Search Result for "small crafts":

The Collaborative International Dictionary of English v.0.48:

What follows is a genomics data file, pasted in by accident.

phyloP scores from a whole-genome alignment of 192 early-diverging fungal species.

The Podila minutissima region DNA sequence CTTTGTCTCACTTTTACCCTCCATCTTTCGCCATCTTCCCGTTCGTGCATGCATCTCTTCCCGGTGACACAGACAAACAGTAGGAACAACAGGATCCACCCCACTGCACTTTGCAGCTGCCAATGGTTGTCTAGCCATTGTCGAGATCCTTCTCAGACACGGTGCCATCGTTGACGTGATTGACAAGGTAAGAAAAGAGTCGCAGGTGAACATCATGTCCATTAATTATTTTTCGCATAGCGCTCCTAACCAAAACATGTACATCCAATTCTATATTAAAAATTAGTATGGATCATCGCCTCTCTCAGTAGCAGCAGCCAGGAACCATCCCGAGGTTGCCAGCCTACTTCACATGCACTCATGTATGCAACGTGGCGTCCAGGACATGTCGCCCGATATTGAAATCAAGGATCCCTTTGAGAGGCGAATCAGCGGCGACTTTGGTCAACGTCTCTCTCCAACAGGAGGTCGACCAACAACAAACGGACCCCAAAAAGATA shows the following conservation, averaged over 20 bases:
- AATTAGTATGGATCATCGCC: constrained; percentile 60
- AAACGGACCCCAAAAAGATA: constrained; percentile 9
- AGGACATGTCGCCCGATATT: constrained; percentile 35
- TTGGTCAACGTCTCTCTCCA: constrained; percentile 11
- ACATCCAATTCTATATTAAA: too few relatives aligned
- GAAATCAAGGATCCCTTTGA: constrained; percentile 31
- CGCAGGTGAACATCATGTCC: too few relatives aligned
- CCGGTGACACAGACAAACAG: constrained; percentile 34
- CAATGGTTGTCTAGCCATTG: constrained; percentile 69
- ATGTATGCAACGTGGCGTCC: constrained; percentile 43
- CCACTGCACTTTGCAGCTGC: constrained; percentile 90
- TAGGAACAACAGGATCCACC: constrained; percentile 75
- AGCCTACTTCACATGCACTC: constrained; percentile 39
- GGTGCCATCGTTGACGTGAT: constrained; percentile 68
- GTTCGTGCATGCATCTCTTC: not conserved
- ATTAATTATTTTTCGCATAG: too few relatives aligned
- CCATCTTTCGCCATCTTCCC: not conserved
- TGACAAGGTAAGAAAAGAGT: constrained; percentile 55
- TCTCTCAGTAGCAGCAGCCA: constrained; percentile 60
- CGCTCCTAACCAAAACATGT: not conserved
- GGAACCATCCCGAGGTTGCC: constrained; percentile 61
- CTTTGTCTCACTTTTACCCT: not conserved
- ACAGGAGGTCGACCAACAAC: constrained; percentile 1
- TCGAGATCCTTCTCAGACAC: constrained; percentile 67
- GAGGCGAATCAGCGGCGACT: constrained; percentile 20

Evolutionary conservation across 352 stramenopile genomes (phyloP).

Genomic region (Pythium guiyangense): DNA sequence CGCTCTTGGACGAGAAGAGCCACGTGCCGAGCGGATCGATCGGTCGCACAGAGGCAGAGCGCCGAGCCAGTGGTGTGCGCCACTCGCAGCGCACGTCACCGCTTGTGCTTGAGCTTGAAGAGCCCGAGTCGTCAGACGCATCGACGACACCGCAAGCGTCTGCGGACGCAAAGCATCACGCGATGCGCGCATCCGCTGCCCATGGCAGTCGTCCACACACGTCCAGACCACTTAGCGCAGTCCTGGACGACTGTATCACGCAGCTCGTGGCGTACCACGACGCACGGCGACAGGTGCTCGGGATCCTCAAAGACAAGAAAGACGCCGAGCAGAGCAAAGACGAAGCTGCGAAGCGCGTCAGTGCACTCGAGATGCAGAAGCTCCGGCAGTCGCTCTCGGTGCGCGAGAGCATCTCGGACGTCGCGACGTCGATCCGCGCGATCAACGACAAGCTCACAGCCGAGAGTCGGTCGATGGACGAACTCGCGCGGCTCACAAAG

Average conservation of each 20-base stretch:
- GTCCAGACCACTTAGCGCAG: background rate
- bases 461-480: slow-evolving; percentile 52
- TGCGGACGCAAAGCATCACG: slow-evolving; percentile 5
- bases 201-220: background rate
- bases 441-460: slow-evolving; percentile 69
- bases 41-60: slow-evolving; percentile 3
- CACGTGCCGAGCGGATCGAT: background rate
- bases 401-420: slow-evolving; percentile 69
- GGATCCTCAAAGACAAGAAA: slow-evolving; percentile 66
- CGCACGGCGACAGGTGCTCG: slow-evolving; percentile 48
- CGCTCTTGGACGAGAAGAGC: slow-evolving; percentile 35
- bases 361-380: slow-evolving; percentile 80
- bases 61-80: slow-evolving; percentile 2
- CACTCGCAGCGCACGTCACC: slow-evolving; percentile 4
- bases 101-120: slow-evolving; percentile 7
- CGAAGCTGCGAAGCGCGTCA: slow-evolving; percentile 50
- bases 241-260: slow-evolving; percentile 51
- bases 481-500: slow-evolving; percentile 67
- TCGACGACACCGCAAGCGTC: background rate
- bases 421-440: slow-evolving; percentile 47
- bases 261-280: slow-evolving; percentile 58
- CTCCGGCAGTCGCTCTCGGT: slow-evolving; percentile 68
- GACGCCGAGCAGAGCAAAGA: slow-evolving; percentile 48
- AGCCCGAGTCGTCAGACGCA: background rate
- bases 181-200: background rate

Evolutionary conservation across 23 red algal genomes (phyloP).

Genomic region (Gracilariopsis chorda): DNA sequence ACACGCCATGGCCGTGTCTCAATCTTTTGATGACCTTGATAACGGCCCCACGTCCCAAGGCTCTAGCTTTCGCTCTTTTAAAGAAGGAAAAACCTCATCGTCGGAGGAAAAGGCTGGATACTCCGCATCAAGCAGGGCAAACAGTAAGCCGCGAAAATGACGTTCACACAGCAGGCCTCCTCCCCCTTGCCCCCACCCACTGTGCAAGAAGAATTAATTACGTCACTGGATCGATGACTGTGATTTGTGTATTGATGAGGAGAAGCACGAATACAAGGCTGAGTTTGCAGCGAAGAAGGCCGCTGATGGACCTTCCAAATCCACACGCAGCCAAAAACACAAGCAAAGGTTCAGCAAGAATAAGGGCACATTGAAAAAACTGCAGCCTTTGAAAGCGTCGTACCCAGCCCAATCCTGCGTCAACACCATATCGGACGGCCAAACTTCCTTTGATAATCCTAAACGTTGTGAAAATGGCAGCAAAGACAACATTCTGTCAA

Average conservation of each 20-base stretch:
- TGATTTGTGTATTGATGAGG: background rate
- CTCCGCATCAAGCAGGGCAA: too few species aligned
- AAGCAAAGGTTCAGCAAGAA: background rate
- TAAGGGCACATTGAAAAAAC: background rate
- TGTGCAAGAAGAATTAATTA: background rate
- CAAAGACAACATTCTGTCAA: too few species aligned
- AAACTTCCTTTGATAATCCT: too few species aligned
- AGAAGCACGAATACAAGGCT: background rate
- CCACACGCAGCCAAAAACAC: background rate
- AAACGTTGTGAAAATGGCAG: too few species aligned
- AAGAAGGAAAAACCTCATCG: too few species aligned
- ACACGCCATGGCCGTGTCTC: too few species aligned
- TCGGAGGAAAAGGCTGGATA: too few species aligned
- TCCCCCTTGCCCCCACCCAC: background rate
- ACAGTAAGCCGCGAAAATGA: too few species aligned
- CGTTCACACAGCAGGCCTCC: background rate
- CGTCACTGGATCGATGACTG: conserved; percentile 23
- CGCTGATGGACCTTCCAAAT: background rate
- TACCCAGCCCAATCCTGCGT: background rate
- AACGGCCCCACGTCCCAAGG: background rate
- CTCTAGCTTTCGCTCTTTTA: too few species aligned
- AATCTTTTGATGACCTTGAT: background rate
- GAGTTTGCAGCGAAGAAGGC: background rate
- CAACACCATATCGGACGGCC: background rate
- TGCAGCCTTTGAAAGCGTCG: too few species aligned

Craft \Craft\ (kr[.a]ft), n. [AS. cr[ae]ft strength, skill, art, cunning; akin to OS., G., Sw., & Dan. kraft strength, D. kracht, Icel. kraptr; perh. originally, a drawing together, stretching, from the root of E. cramp.] 1. Strength; might; secret power. [Obs.] --Chaucer. [1913 Webster] 2. Art or skill; dexterity in particular manual employment; hence, the occupation or employment itself; manual art; a trade. [1913 Webster] Ye know that by this craft we have our wealth. --Acts xix. 25. [1913 Webster] A poem is the work of the poet; poesy is his skill or craft of making. --B. Jonson. [1913 Webster] Since the birth of time, throughout all ages and nations, Has the craft of the smith been held in repute. --Longfellow. [1913 Webster] 3. Those engaged in any trade, taken collectively; a guild; as, the craft of ironmongers. [1913 Webster] The control of trade passed from the merchant guilds to the new craft guilds. --J. R. Green. [1913 Webster] 4. Cunning, art, or skill, in a bad sense, or applied to bad purposes; artifice; guile; skill or dexterity employed to effect purposes by deceit or shrewd devices. [1913 Webster] You have that crooked wisdom which is called craft. --Hobbes. [1913 Webster] The chief priests and the scribes sought how they might take him by craft, and put him to death. --Mark xiv. 1. [1913 Webster] 5. (Naut.) A vessel; vessels of any kind; -- generally used in a collective sense. [1913 Webster] The evolutions of the numerous tiny craft moving over the lake. --Prof. Wilson. [1913 Webster] Small crafts, small vessels, as sloops, schooners, ets. [1913 Webster]